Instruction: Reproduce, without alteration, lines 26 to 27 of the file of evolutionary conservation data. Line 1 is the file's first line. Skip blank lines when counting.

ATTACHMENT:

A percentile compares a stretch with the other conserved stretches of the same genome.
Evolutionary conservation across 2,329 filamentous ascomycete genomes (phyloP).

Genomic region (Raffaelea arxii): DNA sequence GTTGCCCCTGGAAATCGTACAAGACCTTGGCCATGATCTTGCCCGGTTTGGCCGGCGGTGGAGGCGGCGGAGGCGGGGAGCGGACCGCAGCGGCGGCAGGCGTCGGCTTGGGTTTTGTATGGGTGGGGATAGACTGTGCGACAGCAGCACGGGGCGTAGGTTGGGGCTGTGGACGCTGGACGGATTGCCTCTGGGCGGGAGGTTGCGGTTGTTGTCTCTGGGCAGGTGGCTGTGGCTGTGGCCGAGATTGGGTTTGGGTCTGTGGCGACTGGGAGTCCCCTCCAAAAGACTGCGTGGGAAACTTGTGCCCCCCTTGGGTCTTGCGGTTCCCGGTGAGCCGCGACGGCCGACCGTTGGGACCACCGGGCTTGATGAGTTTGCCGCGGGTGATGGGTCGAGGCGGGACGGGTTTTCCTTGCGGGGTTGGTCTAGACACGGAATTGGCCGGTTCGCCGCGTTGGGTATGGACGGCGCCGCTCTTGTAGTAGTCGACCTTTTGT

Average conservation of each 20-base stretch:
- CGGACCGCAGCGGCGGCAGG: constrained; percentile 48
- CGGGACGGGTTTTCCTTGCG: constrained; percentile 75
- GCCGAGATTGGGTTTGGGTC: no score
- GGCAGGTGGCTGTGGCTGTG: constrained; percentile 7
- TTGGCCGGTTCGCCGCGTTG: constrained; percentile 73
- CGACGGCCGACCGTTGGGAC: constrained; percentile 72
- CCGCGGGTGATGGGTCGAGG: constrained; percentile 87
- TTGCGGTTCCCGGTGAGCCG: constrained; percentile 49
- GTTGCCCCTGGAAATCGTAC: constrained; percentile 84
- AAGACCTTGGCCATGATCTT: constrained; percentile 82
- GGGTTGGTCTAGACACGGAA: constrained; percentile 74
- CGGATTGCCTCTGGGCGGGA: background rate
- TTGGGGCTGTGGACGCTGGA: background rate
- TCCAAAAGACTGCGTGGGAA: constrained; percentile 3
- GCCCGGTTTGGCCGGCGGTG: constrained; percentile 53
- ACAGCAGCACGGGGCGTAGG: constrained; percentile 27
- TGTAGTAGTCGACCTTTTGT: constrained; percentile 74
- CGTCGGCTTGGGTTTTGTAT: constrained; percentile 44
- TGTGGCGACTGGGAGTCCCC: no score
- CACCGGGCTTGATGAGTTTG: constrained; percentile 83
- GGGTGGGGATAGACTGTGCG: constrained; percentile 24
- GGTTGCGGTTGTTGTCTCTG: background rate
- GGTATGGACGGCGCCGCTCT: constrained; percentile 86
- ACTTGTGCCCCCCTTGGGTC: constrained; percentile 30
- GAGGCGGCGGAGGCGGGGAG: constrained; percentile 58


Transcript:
- GGTTGCGGTTGTTGTCTCTG: background rate
- GGTATGGACGGCGCCGCTCT: constrained; percentile 86